Need help with cottage garden slope

eks6426(5b)March 22, 2011

Hello. I am looking for some help with my front yard plantings. I have a cottage style garden going on. The front yard faces north-north east. There is a large maple tree on the west (right side of the picture) that shades some of the front yard. Several years ago I planted pink Fairy Roses on the slope. The roses look reasonably decent for a few weeks of the year but then just look like a thorny mess the rest of the year. The Fairy roses that are on the side with the maple tree don't do very well..they are thin and scraggly (too much shade!). The Fairy roses away from the maple tree get huge and send out long spiky branches that reach out to attack you. I would like to take out the Fairy roses and replace them with something else but not sure what.

In front of the roses are boxwood bushes and a mix of perennials such as lambs ear, creeping thyme, oregano etc. Behind the roses at the top of the slope is a row of Six Hills Giant Nepeta (catmint) that looks beautiful for several weeks but then just fades.

I need something with interest in mid to late summer and preferably in the fall. Winter interest would be a great bonus. A mix of things could be ok too. I am in zone 5B.

Any suggestions?

Picture with the Fairy Roses in bloom

Picture with the Fairy Roses fading.

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ideasshare(z6)

Formal direct and nature plants growing make thorny mess.change style please.

    Bookmark   March 22, 2011 at 4:17PM
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ideasshare(z6)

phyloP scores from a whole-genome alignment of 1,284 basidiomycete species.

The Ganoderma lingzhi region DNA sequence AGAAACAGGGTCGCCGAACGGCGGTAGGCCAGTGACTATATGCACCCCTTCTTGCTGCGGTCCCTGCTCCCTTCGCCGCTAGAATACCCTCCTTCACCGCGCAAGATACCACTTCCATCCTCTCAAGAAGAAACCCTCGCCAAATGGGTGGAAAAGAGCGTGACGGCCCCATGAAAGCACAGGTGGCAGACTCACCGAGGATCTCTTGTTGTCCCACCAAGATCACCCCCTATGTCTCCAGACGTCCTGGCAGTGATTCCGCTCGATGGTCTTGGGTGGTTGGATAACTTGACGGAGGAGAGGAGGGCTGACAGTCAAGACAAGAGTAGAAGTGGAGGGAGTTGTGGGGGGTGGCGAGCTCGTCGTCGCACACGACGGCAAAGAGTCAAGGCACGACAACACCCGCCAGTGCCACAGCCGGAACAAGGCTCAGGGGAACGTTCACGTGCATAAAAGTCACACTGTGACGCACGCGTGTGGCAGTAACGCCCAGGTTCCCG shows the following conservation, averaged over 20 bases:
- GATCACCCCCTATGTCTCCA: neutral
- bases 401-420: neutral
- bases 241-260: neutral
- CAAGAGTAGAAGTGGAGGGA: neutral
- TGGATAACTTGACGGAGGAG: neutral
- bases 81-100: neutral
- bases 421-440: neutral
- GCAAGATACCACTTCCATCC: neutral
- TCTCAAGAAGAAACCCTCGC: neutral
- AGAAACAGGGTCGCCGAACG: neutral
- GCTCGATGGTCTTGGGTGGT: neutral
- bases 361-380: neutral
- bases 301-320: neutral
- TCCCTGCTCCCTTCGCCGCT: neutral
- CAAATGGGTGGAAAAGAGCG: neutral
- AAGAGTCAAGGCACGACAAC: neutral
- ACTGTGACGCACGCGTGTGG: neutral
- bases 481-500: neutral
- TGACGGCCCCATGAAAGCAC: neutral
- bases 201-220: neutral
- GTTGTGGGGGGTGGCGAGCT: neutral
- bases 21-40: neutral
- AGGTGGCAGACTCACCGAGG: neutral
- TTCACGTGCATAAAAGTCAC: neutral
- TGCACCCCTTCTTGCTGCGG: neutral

Bookmark   March 22, 2011 at 4:41PM
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ideasshare(z6)

    Bookmark   March 22, 2011 at 5:00PM
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ideasshare(z6)

    Bookmark   March 22, 2011 at 5:12PM
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ideasshare(z6)

    Bookmark   March 22, 2011 at 5:32PM
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inkognito

I like the one with the giant broccoli by the steps best but I don't think ideashare would be very good at jigsaw puzzles.

    Bookmark   March 23, 2011 at 10:04AM
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drtygrl

But honestly, doesnt "Formal direct and nature plants growing make thorny mess.change style please. " say it all?!?

I never would have said "change style please" but it was one of my first thoughts.

And there is nothing better than giant broccoli.

    Bookmark   March 23, 2011 at 6:11PM
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KraB

I think some giant hostas or some hydrangeas would work well. There are alot of fine textures in your yard, mix it up with coarse textures. There seem like alot of catmints in there

    Bookmark   March 23, 2011 at 6:19PM
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eks6426(5b)

Wow, a lot of interesting ideas there. I'm not ready to do a total remodel right now. Just some different plants to perk it up.

I totally agree on the need for bigger leafed items. I have a lot of tiny leafed plants right now and there is nothing with bigger leaves to give some impact. Most hydrangeas don't do great in my area. I can grow the Annabelle Hydrangea that is white or some of the Paniculas. I am concerned that all of these get so large that they would cover over the boxwood bushes.

Hostas don't love my yard either. Part of it is too sunny and then the shady part under the tree, they don't grow. No idea why. I keep trying and no luck. I would love to get some of the hostas with the big leaves that are yellow & green striped.

Are there any other shrubs with large leaves like hydrangeas that take up less space?

    Bookmark   March 24, 2011 at 9:19AM
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karinl(BC Z8)

Many hostas do well in sun (search or ask in the Hosta forum) and as for why they don't grow under the maple, one word: roots. The shade alone wouldn't stop them from growing.